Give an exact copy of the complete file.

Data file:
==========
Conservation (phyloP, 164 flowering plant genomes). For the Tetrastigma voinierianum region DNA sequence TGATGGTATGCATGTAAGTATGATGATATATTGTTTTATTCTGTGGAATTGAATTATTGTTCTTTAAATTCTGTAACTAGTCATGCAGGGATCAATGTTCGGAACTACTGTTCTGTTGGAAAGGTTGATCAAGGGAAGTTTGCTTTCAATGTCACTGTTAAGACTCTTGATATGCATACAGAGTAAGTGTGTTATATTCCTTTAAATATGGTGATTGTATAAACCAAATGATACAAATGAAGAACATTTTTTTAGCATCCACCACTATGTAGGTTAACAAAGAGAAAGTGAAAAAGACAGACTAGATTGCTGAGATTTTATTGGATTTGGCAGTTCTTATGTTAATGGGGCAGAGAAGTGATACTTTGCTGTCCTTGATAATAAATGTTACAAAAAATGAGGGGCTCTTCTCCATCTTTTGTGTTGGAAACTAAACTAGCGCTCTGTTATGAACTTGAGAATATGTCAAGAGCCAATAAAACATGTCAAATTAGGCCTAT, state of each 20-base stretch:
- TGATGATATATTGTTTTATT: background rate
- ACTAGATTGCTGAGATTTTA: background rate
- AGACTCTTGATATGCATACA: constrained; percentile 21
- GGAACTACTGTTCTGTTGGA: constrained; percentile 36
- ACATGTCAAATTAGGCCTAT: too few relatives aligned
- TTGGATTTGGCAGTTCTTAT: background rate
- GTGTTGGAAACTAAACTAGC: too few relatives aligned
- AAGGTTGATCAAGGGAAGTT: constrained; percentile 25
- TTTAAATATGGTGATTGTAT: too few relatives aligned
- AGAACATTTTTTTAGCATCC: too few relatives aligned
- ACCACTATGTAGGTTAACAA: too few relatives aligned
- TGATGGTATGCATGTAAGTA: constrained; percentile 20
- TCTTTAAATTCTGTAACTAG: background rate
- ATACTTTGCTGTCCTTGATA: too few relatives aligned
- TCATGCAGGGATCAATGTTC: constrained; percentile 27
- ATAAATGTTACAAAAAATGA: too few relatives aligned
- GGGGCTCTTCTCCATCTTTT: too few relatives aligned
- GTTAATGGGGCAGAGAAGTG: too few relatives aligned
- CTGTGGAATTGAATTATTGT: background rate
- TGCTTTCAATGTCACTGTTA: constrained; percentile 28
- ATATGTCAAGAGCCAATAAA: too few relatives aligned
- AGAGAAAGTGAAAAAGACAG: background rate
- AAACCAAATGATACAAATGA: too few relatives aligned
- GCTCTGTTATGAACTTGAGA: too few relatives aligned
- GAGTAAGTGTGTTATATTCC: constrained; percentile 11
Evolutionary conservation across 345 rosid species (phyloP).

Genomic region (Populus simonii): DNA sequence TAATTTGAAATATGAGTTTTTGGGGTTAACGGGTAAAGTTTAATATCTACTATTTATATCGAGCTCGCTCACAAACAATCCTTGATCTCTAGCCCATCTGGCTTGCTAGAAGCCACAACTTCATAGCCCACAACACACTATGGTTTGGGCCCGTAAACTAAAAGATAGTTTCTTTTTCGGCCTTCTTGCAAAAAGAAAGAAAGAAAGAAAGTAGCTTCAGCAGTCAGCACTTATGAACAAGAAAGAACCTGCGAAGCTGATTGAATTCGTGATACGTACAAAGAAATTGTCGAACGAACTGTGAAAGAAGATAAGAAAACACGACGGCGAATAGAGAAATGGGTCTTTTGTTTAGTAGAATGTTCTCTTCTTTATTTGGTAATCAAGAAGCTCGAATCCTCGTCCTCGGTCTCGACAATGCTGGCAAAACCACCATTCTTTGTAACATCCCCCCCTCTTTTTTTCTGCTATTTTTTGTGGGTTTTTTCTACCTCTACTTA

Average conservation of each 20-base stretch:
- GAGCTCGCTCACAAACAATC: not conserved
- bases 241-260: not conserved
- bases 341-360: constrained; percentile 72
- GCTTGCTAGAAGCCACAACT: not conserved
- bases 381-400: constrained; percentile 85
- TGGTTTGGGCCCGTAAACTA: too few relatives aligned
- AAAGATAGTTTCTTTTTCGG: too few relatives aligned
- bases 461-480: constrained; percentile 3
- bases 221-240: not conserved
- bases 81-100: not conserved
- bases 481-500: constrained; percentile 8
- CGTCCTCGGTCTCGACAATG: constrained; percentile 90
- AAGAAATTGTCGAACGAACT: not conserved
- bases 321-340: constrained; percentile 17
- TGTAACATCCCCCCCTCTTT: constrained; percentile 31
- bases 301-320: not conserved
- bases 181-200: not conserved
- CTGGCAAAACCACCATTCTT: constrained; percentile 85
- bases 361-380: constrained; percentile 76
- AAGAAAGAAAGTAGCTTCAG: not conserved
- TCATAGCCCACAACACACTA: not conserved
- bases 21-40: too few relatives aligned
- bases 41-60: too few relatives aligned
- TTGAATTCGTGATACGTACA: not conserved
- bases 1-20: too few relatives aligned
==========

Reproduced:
Conservation (phyloP, 164 flowering plant genomes). For the Tetrastigma voinierianum region DNA sequence TGATGGTATGCATGTAAGTATGATGATATATTGTTTTATTCTGTGGAATTGAATTATTGTTCTTTAAATTCTGTAACTAGTCATGCAGGGATCAATGTTCGGAACTACTGTTCTGTTGGAAAGGTTGATCAAGGGAAGTTTGCTTTCAATGTCACTGTTAAGACTCTTGATATGCATACAGAGTAAGTGTGTTATATTCCTTTAAATATGGTGATTGTATAAACCAAATGATACAAATGAAGAACATTTTTTTAGCATCCACCACTATGTAGGTTAACAAAGAGAAAGTGAAAAAGACAGACTAGATTGCTGAGATTTTATTGGATTTGGCAGTTCTTATGTTAATGGGGCAGAGAAGTGATACTTTGCTGTCCTTGATAATAAATGTTACAAAAAATGAGGGGCTCTTCTCCATCTTTTGTGTTGGAAACTAAACTAGCGCTCTGTTATGAACTTGAGAATATGTCAAGAGCCAATAAAACATGTCAAATTAGGCCTAT, state of each 20-base stretch:
- TGATGATATATTGTTTTATT: background rate
- ACTAGATTGCTGAGATTTTA: background rate
- AGACTCTTGATATGCATACA: constrained; percentile 21
- GGAACTACTGTTCTGTTGGA: constrained; percentile 36
- ACATGTCAAATTAGGCCTAT: too few relatives aligned
- TTGGATTTGGCAGTTCTTAT: background rate
- GTGTTGGAAACTAAACTAGC: too few relatives aligned
- AAGGTTGATCAAGGGAAGTT: constrained; percentile 25
- TTTAAATATGGTGATTGTAT: too few relatives aligned
- AGAACATTTTTTTAGCATCC: too few relatives aligned
- ACCACTATGTAGGTTAACAA: too few relatives aligned
- TGATGGTATGCATGTAAGTA: constrained; percentile 20
- TCTTTAAATTCTGTAACTAG: background rate
- ATACTTTGCTGTCCTTGATA: too few relatives aligned
- TCATGCAGGGATCAATGTTC: constrained; percentile 27
- ATAAATGTTACAAAAAATGA: too few relatives aligned
- GGGGCTCTTCTCCATCTTTT: too few relatives aligned
- GTTAATGGGGCAGAGAAGTG: too few relatives aligned
- CTGTGGAATTGAATTATTGT: background rate
- TGCTTTCAATGTCACTGTTA: constrained; percentile 28
- ATATGTCAAGAGCCAATAAA: too few relatives aligned
- AGAGAAAGTGAAAAAGACAG: background rate
- AAACCAAATGATACAAATGA: too few relatives aligned
- GCTCTGTTATGAACTTGAGA: too few relatives aligned
- GAGTAAGTGTGTTATATTCC: constrained; percentile 11
Evolutionary conservation across 345 rosid species (phyloP).

Genomic region (Populus simonii): DNA sequence TAATTTGAAATATGAGTTTTTGGGGTTAACGGGTAAAGTTTAATATCTACTATTTATATCGAGCTCGCTCACAAACAATCCTTGATCTCTAGCCCATCTGGCTTGCTAGAAGCCACAACTTCATAGCCCACAACACACTATGGTTTGGGCCCGTAAACTAAAAGATAGTTTCTTTTTCGGCCTTCTTGCAAAAAGAAAGAAAGAAAGAAAGTAGCTTCAGCAGTCAGCACTTATGAACAAGAAAGAACCTGCGAAGCTGATTGAATTCGTGATACGTACAAAGAAATTGTCGAACGAACTGTGAAAGAAGATAAGAAAACACGACGGCGAATAGAGAAATGGGTCTTTTGTTTAGTAGAATGTTCTCTTCTTTATTTGGTAATCAAGAAGCTCGAATCCTCGTCCTCGGTCTCGACAATGCTGGCAAAACCACCATTCTTTGTAACATCCCCCCCTCTTTTTTTCTGCTATTTTTTGTGGGTTTTTTCTACCTCTACTTA

Average conservation of each 20-base stretch:
- GAGCTCGCTCACAAACAATC: not conserved
- bases 241-260: not conserved
- bases 341-360: constrained; percentile 72
- GCTTGCTAGAAGCCACAACT: not conserved
- bases 381-400: constrained; percentile 85
- TGGTTTGGGCCCGTAAACTA: too few relatives aligned
- AAAGATAGTTTCTTTTTCGG: too few relatives aligned
- bases 461-480: constrained; percentile 3
- bases 221-240: not conserved
- bases 81-100: not conserved
- bases 481-500: constrained; percentile 8
- CGTCCTCGGTCTCGACAATG: constrained; percentile 90
- AAGAAATTGTCGAACGAACT: not conserved
- bases 321-340: constrained; percentile 17
- TGTAACATCCCCCCCTCTTT: constrained; percentile 31
- bases 301-320: not conserved
- bases 181-200: not conserved
- CTGGCAAAACCACCATTCTT: constrained; percentile 85
- bases 361-380: constrained; percentile 76
- AAGAAAGAAAGTAGCTTCAG: not conserved
- TCATAGCCCACAACACACTA: not conserved
- bases 21-40: too few relatives aligned
- bases 41-60: too few relatives aligned
- TTGAATTCGTGATACGTACA: not conserved
- bases 1-20: too few relatives aligned